Ricky Muir's vote to keep energy agency alive

Ricky Muir could frustrate the Abbott government's plans to dismantle Labor's carbon tax package in its entirety as the likelihood the elusive senator-elect will decide the fate of the $10 billion Clean Energy Finance Corporation is growing.

Based on the numbers in the new Senate, the vote of Mr Muir, of the Australian Motoring Enthusiast Party, has become crucial for the government if it is to abolish the profit-making agency.

Mr Muir is being courted by the Greens.

Fairfax Media has learned Greens leader Christine Milne has reached out to Mr Muir's political adviser Glenn Druery and the pair will meet in coming days to discuss the clean energy abolition bill.

Mr Muir is understood to have an open mind on clean energy investment and will not vote as part of the Palmer United Party bloc on the issue, as had been expected.

Australian Motoring Enthusiast Party founder Keith Litter, who will also work as a senior adviser to Mr Muir, said: ''Ricky needs to fully understand the bill before he can make a decision either way.''

The Greens and Labor have twice blocked the abolition bill in the Senate, establishing a double dissolution trigger for Prime Minister Tony Abbott.

The government will reintroduce a bill next week so the new Senate can vote on it soon after it first sits on July 7.

The government has the guaranteed support of NSW senator-elect David Leyonhjelm and Family First's Bob Day and is confident the three-member Palmer bloc will back the abolition.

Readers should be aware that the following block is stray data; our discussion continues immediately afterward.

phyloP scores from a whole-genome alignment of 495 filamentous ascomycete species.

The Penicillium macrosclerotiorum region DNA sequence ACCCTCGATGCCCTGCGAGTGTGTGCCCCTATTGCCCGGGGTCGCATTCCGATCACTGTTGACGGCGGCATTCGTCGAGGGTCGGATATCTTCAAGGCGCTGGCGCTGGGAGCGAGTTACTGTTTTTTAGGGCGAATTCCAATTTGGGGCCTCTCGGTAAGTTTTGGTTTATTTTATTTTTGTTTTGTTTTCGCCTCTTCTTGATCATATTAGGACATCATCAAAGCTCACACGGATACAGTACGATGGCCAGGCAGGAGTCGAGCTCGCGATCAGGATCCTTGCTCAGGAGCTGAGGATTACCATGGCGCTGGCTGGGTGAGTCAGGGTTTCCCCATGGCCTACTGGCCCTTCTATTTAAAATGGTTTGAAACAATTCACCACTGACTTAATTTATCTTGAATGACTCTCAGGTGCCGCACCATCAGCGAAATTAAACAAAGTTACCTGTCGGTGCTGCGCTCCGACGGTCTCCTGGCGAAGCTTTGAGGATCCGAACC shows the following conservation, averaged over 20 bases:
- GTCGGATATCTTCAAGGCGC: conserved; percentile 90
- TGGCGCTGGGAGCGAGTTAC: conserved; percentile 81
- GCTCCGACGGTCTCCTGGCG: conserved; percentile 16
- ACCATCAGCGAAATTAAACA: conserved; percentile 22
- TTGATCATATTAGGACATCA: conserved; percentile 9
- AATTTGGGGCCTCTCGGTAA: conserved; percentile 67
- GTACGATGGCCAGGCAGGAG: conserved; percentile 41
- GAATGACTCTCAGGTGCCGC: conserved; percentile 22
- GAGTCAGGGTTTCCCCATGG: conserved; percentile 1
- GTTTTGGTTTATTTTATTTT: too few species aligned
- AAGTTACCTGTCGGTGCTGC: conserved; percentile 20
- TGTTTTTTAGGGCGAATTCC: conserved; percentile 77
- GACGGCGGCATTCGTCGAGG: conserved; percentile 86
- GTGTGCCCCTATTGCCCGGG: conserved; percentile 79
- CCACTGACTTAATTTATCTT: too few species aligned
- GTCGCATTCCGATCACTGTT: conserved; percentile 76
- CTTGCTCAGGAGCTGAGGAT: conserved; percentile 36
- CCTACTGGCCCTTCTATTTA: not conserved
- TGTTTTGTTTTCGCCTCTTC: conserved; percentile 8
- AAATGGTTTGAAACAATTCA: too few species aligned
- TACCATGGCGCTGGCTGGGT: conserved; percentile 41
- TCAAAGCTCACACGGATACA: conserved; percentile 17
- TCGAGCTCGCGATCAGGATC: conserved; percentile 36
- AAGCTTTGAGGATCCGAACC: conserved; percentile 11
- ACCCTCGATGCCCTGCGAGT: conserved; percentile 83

Mr Abbott will meet PUP leader Clive Palmer on Thursday to discuss the carbon tax repeal package.

Nick Xenophon lined up with the Labor and the Greens to defeat the bill on Wednesday but the Democratic Labour Party's John Madigan abstained from the vote.

He said he was looking at clean energy investment with a ''fine toothed comb'' but is impressed with certain projects, such as a solar photovoltaic system that generates electricity as well as heat, now being tested by Bluescope after it received funding from the Australian Renewable Energy Agency.

Last year, the CEFC put $536 million into energy projects which drew an average $2.90 of private sector investment for every $1 delivering nearly four million tonnes of carbon dioxide abatement.

''The DLP was talking about environmental issues long before it became fashionable with other parties,'' Senator Madigan said.

If he votes against the bill, Mr Muir could be left to wield the balance of power on his own.

The government wants to strip $1.3 billion in grants from AREA.

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The story Ricky Muir's vote to keep energy agency alive first appeared on The Sydney Morning Herald.

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